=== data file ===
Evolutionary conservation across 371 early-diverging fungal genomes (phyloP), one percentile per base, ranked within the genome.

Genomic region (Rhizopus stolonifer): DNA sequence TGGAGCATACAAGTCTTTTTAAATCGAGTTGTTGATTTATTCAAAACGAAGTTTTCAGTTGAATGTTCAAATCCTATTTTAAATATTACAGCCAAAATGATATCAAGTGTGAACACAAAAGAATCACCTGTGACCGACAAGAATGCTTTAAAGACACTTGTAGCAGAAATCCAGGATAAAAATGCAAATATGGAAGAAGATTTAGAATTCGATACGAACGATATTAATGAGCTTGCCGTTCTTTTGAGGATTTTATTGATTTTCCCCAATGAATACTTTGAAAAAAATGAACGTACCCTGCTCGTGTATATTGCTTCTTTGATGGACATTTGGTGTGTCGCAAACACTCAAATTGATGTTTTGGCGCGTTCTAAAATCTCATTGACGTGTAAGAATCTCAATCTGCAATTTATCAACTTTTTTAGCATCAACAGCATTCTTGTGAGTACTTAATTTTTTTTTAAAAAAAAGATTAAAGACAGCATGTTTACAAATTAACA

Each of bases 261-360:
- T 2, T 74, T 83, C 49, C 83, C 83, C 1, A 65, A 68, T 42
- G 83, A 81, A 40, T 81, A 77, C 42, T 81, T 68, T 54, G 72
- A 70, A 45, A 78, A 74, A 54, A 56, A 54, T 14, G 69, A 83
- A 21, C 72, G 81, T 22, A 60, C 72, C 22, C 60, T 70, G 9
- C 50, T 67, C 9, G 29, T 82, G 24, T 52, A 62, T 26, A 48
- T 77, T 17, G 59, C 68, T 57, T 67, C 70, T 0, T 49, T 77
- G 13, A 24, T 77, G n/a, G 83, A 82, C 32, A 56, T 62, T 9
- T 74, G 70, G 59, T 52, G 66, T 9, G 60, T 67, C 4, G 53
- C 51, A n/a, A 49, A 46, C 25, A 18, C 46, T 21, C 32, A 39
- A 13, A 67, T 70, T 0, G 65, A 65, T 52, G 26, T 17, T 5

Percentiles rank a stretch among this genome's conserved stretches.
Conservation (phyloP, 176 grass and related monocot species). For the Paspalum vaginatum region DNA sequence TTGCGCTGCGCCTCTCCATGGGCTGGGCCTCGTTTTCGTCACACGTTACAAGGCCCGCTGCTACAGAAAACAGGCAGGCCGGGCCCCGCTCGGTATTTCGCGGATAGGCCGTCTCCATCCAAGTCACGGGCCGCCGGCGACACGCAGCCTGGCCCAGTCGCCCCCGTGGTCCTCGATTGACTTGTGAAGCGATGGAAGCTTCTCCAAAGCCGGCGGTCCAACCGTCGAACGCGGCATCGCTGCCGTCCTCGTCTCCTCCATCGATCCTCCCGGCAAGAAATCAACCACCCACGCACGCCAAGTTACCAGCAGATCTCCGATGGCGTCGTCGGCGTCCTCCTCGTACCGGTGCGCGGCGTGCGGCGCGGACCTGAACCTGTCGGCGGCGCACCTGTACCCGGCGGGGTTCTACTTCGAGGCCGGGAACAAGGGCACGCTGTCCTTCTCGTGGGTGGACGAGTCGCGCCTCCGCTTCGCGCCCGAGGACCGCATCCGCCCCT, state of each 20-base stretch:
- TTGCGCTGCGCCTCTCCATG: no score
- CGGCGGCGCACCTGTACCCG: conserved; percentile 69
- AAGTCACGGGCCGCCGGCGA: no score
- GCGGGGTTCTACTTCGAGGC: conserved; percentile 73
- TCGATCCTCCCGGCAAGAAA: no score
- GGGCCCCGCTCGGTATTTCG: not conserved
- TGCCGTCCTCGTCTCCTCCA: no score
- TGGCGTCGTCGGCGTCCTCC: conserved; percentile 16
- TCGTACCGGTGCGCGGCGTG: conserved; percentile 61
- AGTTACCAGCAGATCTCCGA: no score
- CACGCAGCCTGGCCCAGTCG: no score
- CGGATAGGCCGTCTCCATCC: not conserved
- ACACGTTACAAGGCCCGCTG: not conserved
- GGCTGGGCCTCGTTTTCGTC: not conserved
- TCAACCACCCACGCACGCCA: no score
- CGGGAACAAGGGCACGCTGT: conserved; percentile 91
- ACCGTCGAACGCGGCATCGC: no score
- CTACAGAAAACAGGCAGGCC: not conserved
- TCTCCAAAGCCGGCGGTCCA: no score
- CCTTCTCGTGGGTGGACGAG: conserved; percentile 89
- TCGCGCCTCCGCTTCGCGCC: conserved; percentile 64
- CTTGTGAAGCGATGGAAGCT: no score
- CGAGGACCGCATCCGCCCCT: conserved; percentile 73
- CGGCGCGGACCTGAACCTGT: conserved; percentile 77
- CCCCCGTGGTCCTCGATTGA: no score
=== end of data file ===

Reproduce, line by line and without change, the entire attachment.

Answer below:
Evolutionary conservation across 371 early-diverging fungal genomes (phyloP), one percentile per base, ranked within the genome.

Genomic region (Rhizopus stolonifer): DNA sequence TGGAGCATACAAGTCTTTTTAAATCGAGTTGTTGATTTATTCAAAACGAAGTTTTCAGTTGAATGTTCAAATCCTATTTTAAATATTACAGCCAAAATGATATCAAGTGTGAACACAAAAGAATCACCTGTGACCGACAAGAATGCTTTAAAGACACTTGTAGCAGAAATCCAGGATAAAAATGCAAATATGGAAGAAGATTTAGAATTCGATACGAACGATATTAATGAGCTTGCCGTTCTTTTGAGGATTTTATTGATTTTCCCCAATGAATACTTTGAAAAAAATGAACGTACCCTGCTCGTGTATATTGCTTCTTTGATGGACATTTGGTGTGTCGCAAACACTCAAATTGATGTTTTGGCGCGTTCTAAAATCTCATTGACGTGTAAGAATCTCAATCTGCAATTTATCAACTTTTTTAGCATCAACAGCATTCTTGTGAGTACTTAATTTTTTTTTAAAAAAAAGATTAAAGACAGCATGTTTACAAATTAACA

Each of bases 261-360:
- T 2, T 74, T 83, C 49, C 83, C 83, C 1, A 65, A 68, T 42
- G 83, A 81, A 40, T 81, A 77, C 42, T 81, T 68, T 54, G 72
- A 70, A 45, A 78, A 74, A 54, A 56, A 54, T 14, G 69, A 83
- A 21, C 72, G 81, T 22, A 60, C 72, C 22, C 60, T 70, G 9
- C 50, T 67, C 9, G 29, T 82, G 24, T 52, A 62, T 26, A 48
- T 77, T 17, G 59, C 68, T 57, T 67, C 70, T 0, T 49, T 77
- G 13, A 24, T 77, G n/a, G 83, A 82, C 32, A 56, T 62, T 9
- T 74, G 70, G 59, T 52, G 66, T 9, G 60, T 67, C 4, G 53
- C 51, A n/a, A 49, A 46, C 25, A 18, C 46, T 21, C 32, A 39
- A 13, A 67, T 70, T 0, G 65, A 65, T 52, G 26, T 17, T 5

Percentiles rank a stretch among this genome's conserved stretches.
Conservation (phyloP, 176 grass and related monocot species). For the Paspalum vaginatum region DNA sequence TTGCGCTGCGCCTCTCCATGGGCTGGGCCTCGTTTTCGTCACACGTTACAAGGCCCGCTGCTACAGAAAACAGGCAGGCCGGGCCCCGCTCGGTATTTCGCGGATAGGCCGTCTCCATCCAAGTCACGGGCCGCCGGCGACACGCAGCCTGGCCCAGTCGCCCCCGTGGTCCTCGATTGACTTGTGAAGCGATGGAAGCTTCTCCAAAGCCGGCGGTCCAACCGTCGAACGCGGCATCGCTGCCGTCCTCGTCTCCTCCATCGATCCTCCCGGCAAGAAATCAACCACCCACGCACGCCAAGTTACCAGCAGATCTCCGATGGCGTCGTCGGCGTCCTCCTCGTACCGGTGCGCGGCGTGCGGCGCGGACCTGAACCTGTCGGCGGCGCACCTGTACCCGGCGGGGTTCTACTTCGAGGCCGGGAACAAGGGCACGCTGTCCTTCTCGTGGGTGGACGAGTCGCGCCTCCGCTTCGCGCCCGAGGACCGCATCCGCCCCT, state of each 20-base stretch:
- TTGCGCTGCGCCTCTCCATG: no score
- CGGCGGCGCACCTGTACCCG: conserved; percentile 69
- AAGTCACGGGCCGCCGGCGA: no score
- GCGGGGTTCTACTTCGAGGC: conserved; percentile 73
- TCGATCCTCCCGGCAAGAAA: no score
- GGGCCCCGCTCGGTATTTCG: not conserved
- TGCCGTCCTCGTCTCCTCCA: no score
- TGGCGTCGTCGGCGTCCTCC: conserved; percentile 16
- TCGTACCGGTGCGCGGCGTG: conserved; percentile 61
- AGTTACCAGCAGATCTCCGA: no score
- CACGCAGCCTGGCCCAGTCG: no score
- CGGATAGGCCGTCTCCATCC: not conserved
- ACACGTTACAAGGCCCGCTG: not conserved
- GGCTGGGCCTCGTTTTCGTC: not conserved
- TCAACCACCCACGCACGCCA: no score
- CGGGAACAAGGGCACGCTGT: conserved; percentile 91
- ACCGTCGAACGCGGCATCGC: no score
- CTACAGAAAACAGGCAGGCC: not conserved
- TCTCCAAAGCCGGCGGTCCA: no score
- CCTTCTCGTGGGTGGACGAG: conserved; percentile 89
- TCGCGCCTCCGCTTCGCGCC: conserved; percentile 64
- CTTGTGAAGCGATGGAAGCT: no score
- CGAGGACCGCATCCGCCCCT: conserved; percentile 73
- CGGCGCGGACCTGAACCTGT: conserved; percentile 77
- CCCCCGTGGTCCTCGATTGA: no score